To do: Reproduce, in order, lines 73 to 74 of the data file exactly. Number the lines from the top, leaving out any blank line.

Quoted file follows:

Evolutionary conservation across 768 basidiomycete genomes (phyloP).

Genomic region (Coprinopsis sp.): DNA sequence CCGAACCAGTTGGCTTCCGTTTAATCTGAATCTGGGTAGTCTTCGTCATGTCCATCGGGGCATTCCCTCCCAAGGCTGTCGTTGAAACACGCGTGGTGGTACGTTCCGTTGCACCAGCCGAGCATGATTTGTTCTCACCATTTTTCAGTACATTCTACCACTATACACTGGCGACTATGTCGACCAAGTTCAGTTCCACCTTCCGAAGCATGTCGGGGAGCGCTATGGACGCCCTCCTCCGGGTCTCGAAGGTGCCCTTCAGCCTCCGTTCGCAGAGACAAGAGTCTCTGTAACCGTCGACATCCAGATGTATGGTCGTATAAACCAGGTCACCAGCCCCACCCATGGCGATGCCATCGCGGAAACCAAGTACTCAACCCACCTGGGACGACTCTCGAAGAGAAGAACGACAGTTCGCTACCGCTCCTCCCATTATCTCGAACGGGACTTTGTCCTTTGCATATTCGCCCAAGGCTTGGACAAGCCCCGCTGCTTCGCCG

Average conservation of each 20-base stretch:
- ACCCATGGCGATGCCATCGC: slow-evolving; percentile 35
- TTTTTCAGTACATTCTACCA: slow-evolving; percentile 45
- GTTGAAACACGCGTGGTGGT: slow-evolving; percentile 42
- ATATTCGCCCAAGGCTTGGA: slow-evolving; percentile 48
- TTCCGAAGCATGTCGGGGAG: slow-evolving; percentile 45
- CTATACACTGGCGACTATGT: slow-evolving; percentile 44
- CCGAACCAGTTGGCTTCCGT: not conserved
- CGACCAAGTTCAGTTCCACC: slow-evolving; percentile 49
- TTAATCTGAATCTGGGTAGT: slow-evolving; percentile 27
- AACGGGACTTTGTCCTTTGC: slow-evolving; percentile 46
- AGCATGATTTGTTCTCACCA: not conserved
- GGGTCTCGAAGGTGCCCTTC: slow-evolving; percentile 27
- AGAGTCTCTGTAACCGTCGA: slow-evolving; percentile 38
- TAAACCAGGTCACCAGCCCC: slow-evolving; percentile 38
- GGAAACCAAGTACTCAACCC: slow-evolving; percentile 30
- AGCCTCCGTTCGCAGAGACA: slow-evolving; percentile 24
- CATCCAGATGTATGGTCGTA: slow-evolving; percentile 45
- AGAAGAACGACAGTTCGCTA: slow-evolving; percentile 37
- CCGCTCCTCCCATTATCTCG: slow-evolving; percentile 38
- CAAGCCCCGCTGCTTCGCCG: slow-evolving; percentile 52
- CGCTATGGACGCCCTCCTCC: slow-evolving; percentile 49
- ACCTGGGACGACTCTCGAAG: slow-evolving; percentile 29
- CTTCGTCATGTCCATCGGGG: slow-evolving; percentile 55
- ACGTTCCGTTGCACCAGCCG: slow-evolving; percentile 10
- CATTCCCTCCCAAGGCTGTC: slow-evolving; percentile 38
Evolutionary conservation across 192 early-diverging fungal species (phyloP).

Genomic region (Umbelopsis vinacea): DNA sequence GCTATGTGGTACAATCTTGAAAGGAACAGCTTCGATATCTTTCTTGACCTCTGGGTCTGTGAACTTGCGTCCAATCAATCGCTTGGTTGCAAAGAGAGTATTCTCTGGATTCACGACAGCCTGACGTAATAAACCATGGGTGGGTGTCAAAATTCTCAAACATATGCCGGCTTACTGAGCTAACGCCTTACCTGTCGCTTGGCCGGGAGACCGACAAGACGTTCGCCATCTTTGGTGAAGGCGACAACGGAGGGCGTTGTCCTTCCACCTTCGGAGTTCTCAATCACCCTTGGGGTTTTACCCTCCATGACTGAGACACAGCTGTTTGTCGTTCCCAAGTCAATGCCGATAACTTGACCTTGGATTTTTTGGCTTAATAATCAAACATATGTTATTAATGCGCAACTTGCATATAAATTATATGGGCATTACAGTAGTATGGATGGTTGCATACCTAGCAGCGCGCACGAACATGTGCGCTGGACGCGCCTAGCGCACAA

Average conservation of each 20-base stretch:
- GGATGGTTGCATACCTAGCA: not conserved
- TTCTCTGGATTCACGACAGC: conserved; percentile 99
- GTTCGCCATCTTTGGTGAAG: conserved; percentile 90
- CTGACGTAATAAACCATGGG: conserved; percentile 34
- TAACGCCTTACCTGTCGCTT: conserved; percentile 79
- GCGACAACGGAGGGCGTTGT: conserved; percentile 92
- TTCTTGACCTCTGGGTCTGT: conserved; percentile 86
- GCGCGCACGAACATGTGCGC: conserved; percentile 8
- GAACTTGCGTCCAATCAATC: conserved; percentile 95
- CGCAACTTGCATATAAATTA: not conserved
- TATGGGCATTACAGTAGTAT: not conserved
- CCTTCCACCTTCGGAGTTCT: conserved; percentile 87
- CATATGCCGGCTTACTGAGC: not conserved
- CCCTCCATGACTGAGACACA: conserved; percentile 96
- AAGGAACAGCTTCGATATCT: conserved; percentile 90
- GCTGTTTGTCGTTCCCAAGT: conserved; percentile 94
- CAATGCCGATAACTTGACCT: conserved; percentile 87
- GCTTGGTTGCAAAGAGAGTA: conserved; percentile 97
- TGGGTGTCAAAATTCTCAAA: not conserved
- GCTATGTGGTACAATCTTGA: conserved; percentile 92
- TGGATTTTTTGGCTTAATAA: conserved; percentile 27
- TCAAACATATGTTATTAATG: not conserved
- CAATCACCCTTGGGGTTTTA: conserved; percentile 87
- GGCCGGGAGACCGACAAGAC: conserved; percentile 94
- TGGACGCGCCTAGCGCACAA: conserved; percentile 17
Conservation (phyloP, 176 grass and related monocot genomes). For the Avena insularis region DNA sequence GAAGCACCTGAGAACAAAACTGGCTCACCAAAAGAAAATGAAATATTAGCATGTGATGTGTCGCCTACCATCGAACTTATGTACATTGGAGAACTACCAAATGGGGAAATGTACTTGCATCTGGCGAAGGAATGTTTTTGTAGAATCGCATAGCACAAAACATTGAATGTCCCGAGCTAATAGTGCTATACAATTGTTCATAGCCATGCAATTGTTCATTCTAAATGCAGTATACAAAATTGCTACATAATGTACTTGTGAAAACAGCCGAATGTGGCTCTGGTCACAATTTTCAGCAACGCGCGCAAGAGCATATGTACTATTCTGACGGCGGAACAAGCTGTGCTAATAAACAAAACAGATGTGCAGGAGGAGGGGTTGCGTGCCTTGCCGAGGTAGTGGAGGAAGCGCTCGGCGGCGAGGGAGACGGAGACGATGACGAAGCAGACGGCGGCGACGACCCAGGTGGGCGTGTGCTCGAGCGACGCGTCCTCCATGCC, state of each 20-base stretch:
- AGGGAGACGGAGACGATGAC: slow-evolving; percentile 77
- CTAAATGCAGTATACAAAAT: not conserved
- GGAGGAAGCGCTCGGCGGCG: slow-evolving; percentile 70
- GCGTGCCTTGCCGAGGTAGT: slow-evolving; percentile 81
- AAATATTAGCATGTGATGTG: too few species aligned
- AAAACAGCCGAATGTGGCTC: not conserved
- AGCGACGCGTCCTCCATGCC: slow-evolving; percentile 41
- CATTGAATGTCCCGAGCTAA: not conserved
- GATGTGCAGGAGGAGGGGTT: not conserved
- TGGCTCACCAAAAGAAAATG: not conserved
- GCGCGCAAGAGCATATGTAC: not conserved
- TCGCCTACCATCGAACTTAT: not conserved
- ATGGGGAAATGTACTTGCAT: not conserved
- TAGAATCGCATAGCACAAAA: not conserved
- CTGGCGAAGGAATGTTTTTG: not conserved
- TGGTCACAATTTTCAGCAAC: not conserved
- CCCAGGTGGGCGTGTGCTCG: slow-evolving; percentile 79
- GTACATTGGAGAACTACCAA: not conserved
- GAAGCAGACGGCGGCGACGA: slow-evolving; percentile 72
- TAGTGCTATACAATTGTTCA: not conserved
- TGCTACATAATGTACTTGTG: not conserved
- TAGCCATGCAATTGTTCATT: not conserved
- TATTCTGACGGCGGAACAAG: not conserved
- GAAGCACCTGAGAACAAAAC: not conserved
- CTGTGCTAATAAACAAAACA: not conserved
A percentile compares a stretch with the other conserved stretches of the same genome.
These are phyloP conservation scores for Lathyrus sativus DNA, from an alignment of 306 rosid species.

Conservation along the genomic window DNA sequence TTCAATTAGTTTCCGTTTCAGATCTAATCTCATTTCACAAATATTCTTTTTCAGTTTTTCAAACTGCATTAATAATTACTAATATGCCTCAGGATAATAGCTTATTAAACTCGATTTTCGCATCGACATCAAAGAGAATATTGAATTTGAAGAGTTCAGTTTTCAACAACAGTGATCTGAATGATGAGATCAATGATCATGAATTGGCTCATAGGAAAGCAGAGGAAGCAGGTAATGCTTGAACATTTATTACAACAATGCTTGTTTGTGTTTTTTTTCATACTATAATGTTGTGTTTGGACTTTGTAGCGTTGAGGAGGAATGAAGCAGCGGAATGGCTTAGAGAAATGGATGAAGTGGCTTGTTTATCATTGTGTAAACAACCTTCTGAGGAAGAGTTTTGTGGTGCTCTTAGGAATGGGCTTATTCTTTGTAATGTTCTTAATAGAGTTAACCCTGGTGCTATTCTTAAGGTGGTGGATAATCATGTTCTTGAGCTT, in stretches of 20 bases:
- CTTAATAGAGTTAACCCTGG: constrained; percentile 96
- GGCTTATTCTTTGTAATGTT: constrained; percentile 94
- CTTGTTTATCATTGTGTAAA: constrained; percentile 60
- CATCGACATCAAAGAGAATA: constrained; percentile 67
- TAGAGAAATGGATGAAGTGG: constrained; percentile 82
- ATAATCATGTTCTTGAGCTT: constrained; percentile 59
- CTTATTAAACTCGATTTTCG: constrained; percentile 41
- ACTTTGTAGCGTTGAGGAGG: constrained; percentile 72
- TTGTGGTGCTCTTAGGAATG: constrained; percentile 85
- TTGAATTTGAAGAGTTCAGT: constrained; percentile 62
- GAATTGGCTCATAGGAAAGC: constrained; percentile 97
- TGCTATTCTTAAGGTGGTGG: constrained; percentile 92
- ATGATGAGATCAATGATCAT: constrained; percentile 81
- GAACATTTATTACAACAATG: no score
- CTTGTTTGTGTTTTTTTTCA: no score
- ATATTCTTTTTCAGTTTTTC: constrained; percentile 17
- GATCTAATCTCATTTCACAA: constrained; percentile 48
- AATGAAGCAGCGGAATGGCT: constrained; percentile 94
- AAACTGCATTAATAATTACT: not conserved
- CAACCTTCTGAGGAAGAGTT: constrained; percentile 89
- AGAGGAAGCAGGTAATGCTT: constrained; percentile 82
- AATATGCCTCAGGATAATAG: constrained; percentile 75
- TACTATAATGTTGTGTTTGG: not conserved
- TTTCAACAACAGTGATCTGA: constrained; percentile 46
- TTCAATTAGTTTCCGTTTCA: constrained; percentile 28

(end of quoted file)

- TGGTCACAATTTTCAGCAAC: not conserved
- CCCAGGTGGGCGTGTGCTCG: slow-evolving; percentile 79